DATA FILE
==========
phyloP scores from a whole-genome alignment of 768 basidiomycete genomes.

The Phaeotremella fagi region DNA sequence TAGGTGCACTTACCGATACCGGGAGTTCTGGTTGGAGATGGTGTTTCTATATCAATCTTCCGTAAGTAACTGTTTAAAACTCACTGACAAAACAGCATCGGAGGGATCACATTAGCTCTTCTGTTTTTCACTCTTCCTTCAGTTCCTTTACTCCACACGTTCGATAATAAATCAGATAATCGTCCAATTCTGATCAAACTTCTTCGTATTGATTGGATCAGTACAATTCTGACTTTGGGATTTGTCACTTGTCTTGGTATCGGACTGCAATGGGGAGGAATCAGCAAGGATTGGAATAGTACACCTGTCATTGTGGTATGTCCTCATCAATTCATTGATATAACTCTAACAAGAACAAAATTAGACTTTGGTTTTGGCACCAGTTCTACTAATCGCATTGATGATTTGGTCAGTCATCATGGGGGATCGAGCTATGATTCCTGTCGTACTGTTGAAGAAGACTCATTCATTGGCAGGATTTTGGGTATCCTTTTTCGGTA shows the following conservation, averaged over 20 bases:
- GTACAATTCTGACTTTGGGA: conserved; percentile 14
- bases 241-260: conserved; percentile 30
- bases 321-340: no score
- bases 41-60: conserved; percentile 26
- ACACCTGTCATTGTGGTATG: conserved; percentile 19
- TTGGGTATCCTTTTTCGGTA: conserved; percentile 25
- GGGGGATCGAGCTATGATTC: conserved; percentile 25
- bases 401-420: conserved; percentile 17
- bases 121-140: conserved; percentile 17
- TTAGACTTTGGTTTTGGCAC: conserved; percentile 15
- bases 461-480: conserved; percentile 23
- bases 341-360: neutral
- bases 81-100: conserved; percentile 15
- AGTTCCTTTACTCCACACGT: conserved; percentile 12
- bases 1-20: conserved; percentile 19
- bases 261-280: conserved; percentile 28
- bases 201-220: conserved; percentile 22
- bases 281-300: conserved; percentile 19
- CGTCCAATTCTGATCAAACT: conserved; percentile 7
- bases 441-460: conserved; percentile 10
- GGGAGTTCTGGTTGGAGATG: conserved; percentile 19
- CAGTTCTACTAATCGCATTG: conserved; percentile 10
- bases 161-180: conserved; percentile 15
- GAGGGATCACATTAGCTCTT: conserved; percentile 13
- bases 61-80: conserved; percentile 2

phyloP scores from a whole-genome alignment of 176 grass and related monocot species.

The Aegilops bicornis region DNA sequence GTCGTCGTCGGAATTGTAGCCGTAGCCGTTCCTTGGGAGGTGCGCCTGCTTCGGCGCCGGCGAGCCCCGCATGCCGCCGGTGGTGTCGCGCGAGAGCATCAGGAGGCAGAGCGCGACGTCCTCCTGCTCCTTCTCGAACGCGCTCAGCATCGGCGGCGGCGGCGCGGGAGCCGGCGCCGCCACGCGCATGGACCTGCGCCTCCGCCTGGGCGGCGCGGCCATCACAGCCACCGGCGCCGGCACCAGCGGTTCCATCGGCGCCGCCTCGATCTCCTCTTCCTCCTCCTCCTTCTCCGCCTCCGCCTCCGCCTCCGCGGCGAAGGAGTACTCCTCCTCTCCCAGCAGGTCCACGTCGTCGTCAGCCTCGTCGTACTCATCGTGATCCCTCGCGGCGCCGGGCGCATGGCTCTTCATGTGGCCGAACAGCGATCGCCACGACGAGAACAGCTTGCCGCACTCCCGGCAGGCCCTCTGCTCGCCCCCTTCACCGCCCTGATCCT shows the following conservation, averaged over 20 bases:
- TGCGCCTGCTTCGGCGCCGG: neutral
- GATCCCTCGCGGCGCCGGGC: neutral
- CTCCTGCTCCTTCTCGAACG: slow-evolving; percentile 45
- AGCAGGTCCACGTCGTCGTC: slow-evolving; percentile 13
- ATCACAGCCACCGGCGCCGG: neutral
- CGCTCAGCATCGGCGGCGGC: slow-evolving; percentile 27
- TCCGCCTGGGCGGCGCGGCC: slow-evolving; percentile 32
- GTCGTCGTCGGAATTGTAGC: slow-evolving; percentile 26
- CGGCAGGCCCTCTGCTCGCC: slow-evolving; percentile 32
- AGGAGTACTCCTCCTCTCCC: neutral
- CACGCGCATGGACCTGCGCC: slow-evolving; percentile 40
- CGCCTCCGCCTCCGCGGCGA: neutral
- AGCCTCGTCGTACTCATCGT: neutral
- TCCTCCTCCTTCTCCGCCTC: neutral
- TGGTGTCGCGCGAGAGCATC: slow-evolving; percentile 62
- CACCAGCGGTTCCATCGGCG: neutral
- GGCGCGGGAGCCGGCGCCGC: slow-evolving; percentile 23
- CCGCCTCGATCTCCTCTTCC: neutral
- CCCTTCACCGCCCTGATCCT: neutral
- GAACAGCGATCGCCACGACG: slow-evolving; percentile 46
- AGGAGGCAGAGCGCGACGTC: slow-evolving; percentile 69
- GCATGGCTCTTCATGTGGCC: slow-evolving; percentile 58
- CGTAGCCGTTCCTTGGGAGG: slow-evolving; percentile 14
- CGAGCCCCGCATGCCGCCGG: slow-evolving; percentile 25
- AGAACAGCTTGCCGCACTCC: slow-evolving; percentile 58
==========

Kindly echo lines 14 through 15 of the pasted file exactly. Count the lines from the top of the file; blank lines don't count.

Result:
- bases 341-360: neutral
- bases 81-100: conserved; percentile 15